“[Democrats] believe that there is such a thing as climate change,” he said. “We supported the Paris Agreement for climate change. We supported measures that reduce CO2. We want to move toward clean, renewable energy.”
Cantrell agreed with the idea of using more renewable energies but that a marketable industry has to be created for green energy.
“A lot of these [green energy] companies are creating technology that’s actually making a difference, but not on a broad scale. In order to fix the issue, we have to fund that kind of industry,” Cantrell said.
Looney reminded the audience that the Green Party was founded on a platform that aimed to halt climate change.
“The Green Party’s stance on climate change is that it is happening, it is man-caused and that we really don’t have a choice but to correct this issue or it’s going to have some serious consequences,” Looney said.
Looney went on to explain the party’s Green New Deal, which would lower the national unemployment rate by creating jobs in the green energy industry.
The last prepared question was about college tuition rates.
Inman asked, “So many students are feeling the burden of college tuition. What do your parties propose we do?”
“The federal government should not be in the business of originating student loans,” Carroll stated. “We believe that giving students access to a multitude of financial options and private sector participation will drive down the interest rates on student loans.”
Slatton expressed a more moderate view than some Democrats, saying that he does not believe college tuition should be totally paid for by the government.
“I think the best plan is a way to help subsidize the cost of tuition, keep tuition rates from going up with some assistance, but be invested in yourself and value your education,” he said.
Cantrell placed emphasis on encouraging students to consider technical labor schools as well as traditional college education.
“We’re going to bring back the relevance of tech schools and trade schools, because those things have been long forgotten,” he said. “We need to start preparing people for a career.’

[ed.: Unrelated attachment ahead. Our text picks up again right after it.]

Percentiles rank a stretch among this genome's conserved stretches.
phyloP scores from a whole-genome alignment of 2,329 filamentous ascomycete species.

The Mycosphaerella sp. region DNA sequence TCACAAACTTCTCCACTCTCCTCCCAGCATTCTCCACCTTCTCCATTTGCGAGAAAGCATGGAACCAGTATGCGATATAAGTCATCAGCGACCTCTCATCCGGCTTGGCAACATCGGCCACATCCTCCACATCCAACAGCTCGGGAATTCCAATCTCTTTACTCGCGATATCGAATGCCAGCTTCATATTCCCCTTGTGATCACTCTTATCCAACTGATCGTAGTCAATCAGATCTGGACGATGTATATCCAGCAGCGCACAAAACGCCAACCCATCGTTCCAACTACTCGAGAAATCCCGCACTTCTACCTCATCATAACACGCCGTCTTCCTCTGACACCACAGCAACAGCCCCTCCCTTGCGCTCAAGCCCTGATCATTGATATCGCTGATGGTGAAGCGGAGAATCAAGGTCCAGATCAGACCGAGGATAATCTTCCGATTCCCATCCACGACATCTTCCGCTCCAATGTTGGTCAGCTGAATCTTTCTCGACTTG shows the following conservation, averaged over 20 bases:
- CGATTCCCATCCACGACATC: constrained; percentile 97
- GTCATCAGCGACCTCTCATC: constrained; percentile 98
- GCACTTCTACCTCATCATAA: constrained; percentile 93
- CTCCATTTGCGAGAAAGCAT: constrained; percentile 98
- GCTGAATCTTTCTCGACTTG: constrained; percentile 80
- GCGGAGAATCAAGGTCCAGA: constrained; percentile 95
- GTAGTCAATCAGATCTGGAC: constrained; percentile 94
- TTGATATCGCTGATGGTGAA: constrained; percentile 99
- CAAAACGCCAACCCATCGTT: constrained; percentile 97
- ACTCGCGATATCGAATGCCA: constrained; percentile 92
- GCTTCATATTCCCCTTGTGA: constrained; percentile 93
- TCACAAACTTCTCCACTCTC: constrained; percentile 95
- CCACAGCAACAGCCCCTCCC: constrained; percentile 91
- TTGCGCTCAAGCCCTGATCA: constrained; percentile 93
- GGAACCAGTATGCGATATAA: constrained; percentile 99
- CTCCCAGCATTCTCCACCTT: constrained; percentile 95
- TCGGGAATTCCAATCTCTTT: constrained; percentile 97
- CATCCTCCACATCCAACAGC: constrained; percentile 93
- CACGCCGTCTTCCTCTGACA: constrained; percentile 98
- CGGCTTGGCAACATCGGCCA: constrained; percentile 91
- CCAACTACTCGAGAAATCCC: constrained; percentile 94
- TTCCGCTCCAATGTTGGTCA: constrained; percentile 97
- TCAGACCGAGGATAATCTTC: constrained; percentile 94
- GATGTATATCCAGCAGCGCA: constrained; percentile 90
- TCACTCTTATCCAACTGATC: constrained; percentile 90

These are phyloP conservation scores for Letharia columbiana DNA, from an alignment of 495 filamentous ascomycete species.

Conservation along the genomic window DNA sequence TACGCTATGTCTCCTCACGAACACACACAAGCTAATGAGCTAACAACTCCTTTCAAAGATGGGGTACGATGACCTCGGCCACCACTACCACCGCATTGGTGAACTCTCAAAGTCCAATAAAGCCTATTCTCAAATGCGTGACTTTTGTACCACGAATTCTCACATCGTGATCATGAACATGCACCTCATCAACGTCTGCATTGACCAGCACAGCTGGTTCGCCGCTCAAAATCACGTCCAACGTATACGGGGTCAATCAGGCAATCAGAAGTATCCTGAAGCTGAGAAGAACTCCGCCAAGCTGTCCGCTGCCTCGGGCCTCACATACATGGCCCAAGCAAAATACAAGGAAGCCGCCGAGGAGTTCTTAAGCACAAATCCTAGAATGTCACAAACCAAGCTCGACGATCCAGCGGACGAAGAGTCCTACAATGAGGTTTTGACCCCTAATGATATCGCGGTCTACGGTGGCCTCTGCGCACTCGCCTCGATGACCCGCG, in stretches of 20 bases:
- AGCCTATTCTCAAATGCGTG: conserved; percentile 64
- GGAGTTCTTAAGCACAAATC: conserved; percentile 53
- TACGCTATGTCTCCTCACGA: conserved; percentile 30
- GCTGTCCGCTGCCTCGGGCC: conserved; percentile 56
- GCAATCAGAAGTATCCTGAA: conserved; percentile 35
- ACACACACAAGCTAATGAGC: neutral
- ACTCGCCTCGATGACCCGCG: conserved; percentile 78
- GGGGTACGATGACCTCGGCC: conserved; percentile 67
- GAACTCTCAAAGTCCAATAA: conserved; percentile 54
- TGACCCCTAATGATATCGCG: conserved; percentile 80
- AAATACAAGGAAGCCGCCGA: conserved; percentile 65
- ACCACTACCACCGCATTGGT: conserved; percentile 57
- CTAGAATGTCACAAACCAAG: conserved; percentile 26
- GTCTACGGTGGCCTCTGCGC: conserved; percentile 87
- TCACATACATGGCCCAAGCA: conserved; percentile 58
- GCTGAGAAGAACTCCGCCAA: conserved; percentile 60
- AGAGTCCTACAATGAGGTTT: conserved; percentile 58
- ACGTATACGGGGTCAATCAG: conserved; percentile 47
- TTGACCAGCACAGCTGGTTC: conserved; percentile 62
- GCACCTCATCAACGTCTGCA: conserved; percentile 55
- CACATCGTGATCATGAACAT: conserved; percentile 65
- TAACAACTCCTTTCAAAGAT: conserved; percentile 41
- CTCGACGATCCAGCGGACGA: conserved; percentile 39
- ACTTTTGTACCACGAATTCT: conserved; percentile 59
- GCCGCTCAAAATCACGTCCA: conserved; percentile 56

Looney stated that the Green Party would eliminate student debt by creating federally funded universities.
“The Green Party platform stands on the idea that we need to have fully funded universities paid for by the federal government,” Looney said.
Finally, the presidents of each organization explained why they thought students should join their groups.
“College Republicans is the organization that tries to bring all the right-leaning individuals together,” Carroll said. “If you are anywhere on the right of the spectrum, College Republicans would love to help you.”
“If you are left-leaning on campus and you identify with the Democratic Party platform, you should come to Democrats meetings,” Slatton said. “We try to be the party of inclusion.”
“If you don’t know where you belong, please come to me,” Cantrell said. “I focus on political theory and I want to help you figure out where you belong.”
“If you’re on the left and you feel like your voice isn’t heard inside the Democratic party or if you feel like the groups on the right or in the middle aren’t hearing your concerns, that’s what we’re here for,” Looney said. “We’re here for the people on the left who want to be heard.”
For more information on the College Republicans, College Democrats, Young Greens and Turning Point USA, follow these links:
To contact News Editor Brinley Hineman, email email@example.com